Creating and Displaying an Array of Strings

This program requires me to read an sd card that contains a bunch of folders, I then need to save the names of each folder into an array. After that, I need to display the names on a screen and allow the user to scroll through them and select them.

my current solution is so slow it takes 4 seconds to load the list so I’m looking for an alternative.

Currently, I read each file as a String and combine them all as a single String with each name separated by a ^. These Strings are the String class.

This was the only way I could the list to leave the function, I tried and char, char*, and a char** but it still didn’t work.

Another problem we ran into was that when we tried to read a file name that was over 8 characters it was abbreviate it to 6 characters with a ~1 on the end.

The solution to that was to just store the name of the folder inside a text file, called name.txt, in the folder. But I sure that causes quite a lot of load time.

Here is that code.

String Files::getDirList(char* path)
{
  Serial.println("current path: " + String(path));

  File dir = SD.open(path);
  String list = "";
  while (true)
  {
    File entry =  dir.openNextFile();
    if(! entry && list == "")
    {
      Serial.println("empty directory");
      return "ERROR";
    }
    else if (! entry) 
    {
      Serial.println("no more files");
      break;
    }
    if(!entry.isDirectory())
    {
      Serial.println(String(entry.name()) + " is not a directory");
      continue;
    }
    
    File oldDir = dir;
    
    String newPath = String(path) + String("/") + (String)entry.name() + String("/name.txt");
    File nameFile = SD.open(newPath);


    String name = "";
    while(nameFile.available())
    {
      char ch = nameFile.read();
      name += ch;
    }
    list += name + "^";
    nameFile.close();


    entry.close();
  }


  Serial.println("list filled");
  return list;
}

This is the function I use to pull a name from the long string

String Files::grabFile(String file, int position)
{
  int cCount = 0;
  String string = "";
  for(int i = 0; i <file.length(); i++)
  {

    if(file[i] == '^')
    {
      cCount++;
      continue;
    }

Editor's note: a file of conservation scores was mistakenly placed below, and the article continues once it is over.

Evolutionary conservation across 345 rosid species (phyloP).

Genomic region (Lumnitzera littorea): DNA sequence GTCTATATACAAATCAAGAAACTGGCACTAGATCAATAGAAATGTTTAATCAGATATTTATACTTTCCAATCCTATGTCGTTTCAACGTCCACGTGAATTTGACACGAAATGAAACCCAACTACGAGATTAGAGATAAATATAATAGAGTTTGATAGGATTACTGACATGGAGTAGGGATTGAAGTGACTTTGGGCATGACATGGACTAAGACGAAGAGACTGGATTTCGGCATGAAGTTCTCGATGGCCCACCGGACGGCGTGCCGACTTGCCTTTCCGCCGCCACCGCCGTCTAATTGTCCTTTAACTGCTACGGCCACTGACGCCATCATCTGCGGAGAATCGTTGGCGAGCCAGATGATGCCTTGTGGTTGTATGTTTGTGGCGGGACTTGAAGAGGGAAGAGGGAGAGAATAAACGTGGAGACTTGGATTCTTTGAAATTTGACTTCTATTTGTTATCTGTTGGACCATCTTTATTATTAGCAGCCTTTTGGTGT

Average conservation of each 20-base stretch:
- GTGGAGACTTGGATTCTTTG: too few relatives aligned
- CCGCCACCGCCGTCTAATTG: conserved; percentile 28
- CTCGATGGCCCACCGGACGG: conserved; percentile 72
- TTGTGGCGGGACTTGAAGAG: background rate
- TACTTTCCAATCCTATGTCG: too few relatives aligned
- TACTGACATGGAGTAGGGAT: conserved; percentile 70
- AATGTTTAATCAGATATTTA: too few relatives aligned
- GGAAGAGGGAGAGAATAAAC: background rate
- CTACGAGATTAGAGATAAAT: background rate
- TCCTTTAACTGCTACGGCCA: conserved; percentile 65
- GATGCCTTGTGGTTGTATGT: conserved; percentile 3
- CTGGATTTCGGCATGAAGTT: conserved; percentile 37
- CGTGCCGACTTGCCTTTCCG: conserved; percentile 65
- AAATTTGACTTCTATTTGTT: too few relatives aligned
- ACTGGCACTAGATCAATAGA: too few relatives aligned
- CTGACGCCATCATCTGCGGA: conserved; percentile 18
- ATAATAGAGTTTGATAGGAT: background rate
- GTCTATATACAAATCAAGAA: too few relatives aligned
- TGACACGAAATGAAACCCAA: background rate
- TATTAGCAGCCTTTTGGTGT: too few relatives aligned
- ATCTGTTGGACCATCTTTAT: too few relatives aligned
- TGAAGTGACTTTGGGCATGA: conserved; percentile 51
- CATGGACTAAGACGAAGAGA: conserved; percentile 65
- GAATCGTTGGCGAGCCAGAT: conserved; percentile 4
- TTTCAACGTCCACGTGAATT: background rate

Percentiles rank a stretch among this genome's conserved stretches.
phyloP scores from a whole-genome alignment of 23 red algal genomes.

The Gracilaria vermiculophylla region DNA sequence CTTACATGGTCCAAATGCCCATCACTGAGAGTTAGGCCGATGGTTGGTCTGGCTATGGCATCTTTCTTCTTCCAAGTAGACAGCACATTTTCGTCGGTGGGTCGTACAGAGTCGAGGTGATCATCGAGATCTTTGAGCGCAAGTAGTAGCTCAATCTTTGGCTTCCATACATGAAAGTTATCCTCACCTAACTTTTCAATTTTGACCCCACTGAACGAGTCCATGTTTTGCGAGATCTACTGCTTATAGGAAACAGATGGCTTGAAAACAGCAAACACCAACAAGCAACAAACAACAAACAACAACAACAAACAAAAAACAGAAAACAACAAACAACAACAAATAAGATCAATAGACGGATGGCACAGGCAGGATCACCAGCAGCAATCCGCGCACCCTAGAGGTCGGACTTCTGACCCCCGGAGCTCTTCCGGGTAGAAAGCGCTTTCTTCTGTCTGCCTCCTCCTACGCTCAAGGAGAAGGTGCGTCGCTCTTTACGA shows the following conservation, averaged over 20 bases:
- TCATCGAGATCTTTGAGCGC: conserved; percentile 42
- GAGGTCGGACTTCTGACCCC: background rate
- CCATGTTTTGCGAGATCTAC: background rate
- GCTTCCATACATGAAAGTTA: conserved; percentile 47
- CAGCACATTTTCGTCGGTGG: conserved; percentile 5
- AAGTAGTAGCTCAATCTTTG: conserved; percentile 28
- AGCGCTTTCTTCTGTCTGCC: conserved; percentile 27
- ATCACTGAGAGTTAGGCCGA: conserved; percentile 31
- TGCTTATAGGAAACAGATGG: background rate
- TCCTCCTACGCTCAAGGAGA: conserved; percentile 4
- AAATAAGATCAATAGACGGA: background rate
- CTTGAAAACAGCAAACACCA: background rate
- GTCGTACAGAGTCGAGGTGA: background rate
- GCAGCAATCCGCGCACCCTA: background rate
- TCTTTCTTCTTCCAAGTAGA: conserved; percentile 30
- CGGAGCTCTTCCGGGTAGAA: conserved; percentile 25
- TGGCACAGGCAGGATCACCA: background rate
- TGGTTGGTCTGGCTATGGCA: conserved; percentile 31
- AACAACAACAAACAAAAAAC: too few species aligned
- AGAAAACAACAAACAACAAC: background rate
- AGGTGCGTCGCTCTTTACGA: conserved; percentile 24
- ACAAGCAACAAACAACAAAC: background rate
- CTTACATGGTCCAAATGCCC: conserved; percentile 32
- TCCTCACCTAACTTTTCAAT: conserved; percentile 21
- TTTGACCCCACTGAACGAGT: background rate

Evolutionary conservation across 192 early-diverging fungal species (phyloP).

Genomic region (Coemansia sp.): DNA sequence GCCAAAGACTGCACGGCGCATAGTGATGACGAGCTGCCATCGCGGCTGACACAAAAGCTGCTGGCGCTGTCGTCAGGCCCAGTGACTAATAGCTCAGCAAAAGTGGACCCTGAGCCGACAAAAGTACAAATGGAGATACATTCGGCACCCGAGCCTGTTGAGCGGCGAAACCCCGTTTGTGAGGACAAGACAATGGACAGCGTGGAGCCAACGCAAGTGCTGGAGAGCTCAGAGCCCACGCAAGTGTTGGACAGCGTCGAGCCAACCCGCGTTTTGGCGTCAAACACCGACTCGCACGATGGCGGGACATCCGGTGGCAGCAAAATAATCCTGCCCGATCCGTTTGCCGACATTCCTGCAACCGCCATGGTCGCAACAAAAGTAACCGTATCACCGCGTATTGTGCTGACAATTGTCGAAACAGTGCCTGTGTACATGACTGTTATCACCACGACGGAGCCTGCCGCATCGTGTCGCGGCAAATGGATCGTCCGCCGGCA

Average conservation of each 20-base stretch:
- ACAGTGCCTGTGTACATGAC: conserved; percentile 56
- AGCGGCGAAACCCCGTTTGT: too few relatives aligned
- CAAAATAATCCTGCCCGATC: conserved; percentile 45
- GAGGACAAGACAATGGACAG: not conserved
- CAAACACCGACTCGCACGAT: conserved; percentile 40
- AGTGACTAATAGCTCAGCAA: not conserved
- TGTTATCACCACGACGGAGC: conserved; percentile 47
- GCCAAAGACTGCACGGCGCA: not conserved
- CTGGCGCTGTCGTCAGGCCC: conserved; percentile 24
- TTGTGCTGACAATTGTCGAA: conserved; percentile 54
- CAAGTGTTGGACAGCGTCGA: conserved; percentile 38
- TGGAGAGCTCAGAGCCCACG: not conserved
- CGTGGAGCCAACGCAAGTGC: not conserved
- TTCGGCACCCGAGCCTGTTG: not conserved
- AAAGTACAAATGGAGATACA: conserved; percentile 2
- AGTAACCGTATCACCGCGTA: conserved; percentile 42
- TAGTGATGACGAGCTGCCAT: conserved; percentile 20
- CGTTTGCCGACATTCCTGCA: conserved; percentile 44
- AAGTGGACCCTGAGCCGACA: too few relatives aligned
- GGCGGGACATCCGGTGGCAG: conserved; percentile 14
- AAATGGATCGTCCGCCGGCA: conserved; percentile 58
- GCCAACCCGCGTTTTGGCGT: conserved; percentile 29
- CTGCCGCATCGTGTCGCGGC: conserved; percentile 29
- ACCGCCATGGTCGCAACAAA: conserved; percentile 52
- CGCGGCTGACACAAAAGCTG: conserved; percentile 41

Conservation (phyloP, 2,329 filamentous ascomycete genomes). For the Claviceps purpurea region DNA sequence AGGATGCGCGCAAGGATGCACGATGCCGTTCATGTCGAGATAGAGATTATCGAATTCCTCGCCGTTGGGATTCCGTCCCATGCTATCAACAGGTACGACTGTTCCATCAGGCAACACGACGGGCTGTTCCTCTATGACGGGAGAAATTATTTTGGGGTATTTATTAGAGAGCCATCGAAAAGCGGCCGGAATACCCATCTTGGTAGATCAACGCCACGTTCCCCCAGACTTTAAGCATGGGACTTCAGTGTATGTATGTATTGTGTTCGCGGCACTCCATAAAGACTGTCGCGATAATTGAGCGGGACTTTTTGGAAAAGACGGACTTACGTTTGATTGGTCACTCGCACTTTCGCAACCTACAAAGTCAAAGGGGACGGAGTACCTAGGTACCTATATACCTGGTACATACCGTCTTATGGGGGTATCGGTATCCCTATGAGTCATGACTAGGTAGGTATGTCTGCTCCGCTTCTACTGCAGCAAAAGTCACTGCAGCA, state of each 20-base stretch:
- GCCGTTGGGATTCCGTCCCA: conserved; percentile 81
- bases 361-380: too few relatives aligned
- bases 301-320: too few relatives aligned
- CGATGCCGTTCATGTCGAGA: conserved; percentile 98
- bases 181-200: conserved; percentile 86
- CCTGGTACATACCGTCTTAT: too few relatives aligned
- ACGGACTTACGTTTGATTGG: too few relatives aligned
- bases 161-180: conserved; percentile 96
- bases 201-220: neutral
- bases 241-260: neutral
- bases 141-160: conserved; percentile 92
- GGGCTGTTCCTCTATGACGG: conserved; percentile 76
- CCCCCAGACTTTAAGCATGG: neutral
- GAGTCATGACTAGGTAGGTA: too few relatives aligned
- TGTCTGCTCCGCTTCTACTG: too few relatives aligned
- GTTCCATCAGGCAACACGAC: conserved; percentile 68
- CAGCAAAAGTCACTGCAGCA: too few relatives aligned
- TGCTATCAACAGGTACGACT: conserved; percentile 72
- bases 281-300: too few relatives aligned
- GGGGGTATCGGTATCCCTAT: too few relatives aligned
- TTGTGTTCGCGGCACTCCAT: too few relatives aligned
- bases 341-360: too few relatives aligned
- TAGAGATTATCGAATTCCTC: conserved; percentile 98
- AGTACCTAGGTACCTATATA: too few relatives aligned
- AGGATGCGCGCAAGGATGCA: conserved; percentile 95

if(cCount == position)
    {
      string += file[i];
    }

  }
  return string;
}

Here is the function that prints the text.

enum Color {RED, GREEN, BLUE, BLACK, WHITE};// pulled from class definition 
void List::displayItem(Ucglib_ST7735_18x128x160_HWSPI* screen, ucg_fntpgm_uint8_t* font, List::Color color, int x, int y, String text)
{
  screen->setFont(font);
  screen->setPrintPos(x,y);
  changeColor(screen,color);// calls the function below
  screen->print(text);
}
 void List::changeColor(Ucglib_ST7735_18x128x160_HWSPI* screen, List::Color color)
 {
   
   switch(color)
   {
      Serial.println("entering switch");
      case BLUE:
        screen->setColor(0,0,255);
        Serial.println(color);
        Serial.println("setting to blue");
        break;
      case RED:
        screen->setColor(255,0,0);
        Serial.println("setting to red");
        break;
      case GREEN:
        screen->setColor(0,255,0);
        Serial.println("setting to green");
        break;
      case WHITE:
        screen->setColor(255,255,255);
        Serial.println("setting to white");
        break;
      case BLACK:
        screen->setColor(0,0,0);
        Serial.println("setting to black");
        break;
      default:
        screen->setColor(255,255,255);
        Serial.println("Running default");
        break;
   };
 }

Just creating the list string takes a few seconds and printing 15 names to the screen adds up to a total of 4 seconds.

There must be a better way of doing this, one that also fixed the weird abbreviation ~1 problem.

If anyone could give me an idea that would be great. If there is another approach to reading the files, saving the files, and displaying the files, I would love to hear it. I am willing to completely rewrite everything as long as I can lower the load time significantly.

if your files are composed of multiple lines ending terminated with line feeds would readStringUntil() be helpful?